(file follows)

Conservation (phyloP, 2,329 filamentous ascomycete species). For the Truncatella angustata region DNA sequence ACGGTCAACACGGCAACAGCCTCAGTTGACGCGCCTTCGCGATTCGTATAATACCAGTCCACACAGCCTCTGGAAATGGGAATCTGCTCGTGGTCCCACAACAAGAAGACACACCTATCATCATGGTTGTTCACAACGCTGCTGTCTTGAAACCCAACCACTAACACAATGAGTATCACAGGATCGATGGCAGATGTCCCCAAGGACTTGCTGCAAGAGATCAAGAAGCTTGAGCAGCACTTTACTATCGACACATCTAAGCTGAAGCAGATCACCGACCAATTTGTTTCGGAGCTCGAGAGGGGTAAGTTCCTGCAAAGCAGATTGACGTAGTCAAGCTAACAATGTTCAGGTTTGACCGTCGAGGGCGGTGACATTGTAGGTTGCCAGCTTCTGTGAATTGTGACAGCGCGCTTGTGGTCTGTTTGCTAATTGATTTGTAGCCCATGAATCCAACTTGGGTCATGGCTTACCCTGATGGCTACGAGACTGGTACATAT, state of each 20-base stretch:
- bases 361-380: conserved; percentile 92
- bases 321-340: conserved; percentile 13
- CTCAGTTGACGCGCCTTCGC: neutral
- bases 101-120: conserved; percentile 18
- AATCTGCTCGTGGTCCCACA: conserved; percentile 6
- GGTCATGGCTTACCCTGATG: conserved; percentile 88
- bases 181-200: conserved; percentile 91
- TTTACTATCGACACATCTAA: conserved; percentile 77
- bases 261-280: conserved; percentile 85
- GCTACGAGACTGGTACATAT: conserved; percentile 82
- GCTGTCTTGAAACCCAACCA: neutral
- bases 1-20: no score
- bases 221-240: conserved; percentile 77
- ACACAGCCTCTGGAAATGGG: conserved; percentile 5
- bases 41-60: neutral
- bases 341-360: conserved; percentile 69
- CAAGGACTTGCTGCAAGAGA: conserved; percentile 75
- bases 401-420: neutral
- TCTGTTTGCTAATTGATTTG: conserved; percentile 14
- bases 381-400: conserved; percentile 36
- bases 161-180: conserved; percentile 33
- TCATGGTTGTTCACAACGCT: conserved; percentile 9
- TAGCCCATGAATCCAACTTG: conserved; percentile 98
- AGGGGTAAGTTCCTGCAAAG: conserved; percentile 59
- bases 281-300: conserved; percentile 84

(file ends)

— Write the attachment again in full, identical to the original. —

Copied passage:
Conservation (phyloP, 2,329 filamentous ascomycete species). For the Truncatella angustata region DNA sequence ACGGTCAACACGGCAACAGCCTCAGTTGACGCGCCTTCGCGATTCGTATAATACCAGTCCACACAGCCTCTGGAAATGGGAATCTGCTCGTGGTCCCACAACAAGAAGACACACCTATCATCATGGTTGTTCACAACGCTGCTGTCTTGAAACCCAACCACTAACACAATGAGTATCACAGGATCGATGGCAGATGTCCCCAAGGACTTGCTGCAAGAGATCAAGAAGCTTGAGCAGCACTTTACTATCGACACATCTAAGCTGAAGCAGATCACCGACCAATTTGTTTCGGAGCTCGAGAGGGGTAAGTTCCTGCAAAGCAGATTGACGTAGTCAAGCTAACAATGTTCAGGTTTGACCGTCGAGGGCGGTGACATTGTAGGTTGCCAGCTTCTGTGAATTGTGACAGCGCGCTTGTGGTCTGTTTGCTAATTGATTTGTAGCCCATGAATCCAACTTGGGTCATGGCTTACCCTGATGGCTACGAGACTGGTACATAT, state of each 20-base stretch:
- bases 361-380: conserved; percentile 92
- bases 321-340: conserved; percentile 13
- CTCAGTTGACGCGCCTTCGC: neutral
- bases 101-120: conserved; percentile 18
- AATCTGCTCGTGGTCCCACA: conserved; percentile 6
- GGTCATGGCTTACCCTGATG: conserved; percentile 88
- bases 181-200: conserved; percentile 91
- TTTACTATCGACACATCTAA: conserved; percentile 77
- bases 261-280: conserved; percentile 85
- GCTACGAGACTGGTACATAT: conserved; percentile 82
- GCTGTCTTGAAACCCAACCA: neutral
- bases 1-20: no score
- bases 221-240: conserved; percentile 77
- ACACAGCCTCTGGAAATGGG: conserved; percentile 5
- bases 41-60: neutral
- bases 341-360: conserved; percentile 69
- CAAGGACTTGCTGCAAGAGA: conserved; percentile 75
- bases 401-420: neutral
- TCTGTTTGCTAATTGATTTG: conserved; percentile 14
- bases 381-400: conserved; percentile 36
- bases 161-180: conserved; percentile 33
- TCATGGTTGTTCACAACGCT: conserved; percentile 9
- TAGCCCATGAATCCAACTTG: conserved; percentile 98
- AGGGGTAAGTTCCTGCAAAG: conserved; percentile 59
- bases 281-300: conserved; percentile 84